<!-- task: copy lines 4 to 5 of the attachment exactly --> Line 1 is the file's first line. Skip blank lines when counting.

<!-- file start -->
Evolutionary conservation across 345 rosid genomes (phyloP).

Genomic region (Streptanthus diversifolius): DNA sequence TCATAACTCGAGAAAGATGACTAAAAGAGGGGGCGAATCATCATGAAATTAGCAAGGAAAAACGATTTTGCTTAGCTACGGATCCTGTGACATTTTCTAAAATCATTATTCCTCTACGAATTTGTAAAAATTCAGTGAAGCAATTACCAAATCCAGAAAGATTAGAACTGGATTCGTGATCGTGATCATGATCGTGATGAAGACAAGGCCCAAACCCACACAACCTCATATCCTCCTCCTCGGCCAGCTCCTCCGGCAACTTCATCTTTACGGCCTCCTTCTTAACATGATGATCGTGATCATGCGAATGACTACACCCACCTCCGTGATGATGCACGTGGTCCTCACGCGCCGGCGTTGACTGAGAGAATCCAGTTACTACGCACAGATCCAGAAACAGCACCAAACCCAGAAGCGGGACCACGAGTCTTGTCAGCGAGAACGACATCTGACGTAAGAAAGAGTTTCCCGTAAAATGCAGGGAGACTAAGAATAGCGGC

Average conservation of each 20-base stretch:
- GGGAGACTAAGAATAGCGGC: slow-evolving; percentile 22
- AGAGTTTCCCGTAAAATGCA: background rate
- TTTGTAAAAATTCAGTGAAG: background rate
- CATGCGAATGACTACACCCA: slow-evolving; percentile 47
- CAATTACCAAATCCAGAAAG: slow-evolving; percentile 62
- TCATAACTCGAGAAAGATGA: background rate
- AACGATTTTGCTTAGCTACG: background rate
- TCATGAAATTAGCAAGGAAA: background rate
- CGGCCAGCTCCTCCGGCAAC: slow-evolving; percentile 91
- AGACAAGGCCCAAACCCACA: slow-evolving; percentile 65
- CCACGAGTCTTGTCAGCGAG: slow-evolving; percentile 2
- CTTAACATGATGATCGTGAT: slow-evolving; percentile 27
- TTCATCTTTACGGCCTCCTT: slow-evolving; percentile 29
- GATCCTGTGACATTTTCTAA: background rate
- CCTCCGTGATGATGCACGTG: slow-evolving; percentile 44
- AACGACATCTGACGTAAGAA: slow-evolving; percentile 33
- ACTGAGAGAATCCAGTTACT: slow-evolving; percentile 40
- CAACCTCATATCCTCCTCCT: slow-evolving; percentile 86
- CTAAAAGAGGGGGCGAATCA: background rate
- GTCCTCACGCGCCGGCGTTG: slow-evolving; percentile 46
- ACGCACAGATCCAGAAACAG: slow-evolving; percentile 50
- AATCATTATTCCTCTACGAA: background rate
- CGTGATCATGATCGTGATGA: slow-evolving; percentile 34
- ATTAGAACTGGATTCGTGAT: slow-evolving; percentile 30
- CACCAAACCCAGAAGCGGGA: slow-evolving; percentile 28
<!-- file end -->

- GGGAGACTAAGAATAGCGGC: slow-evolving; percentile 22
- AGAGTTTCCCGTAAAATGCA: background rate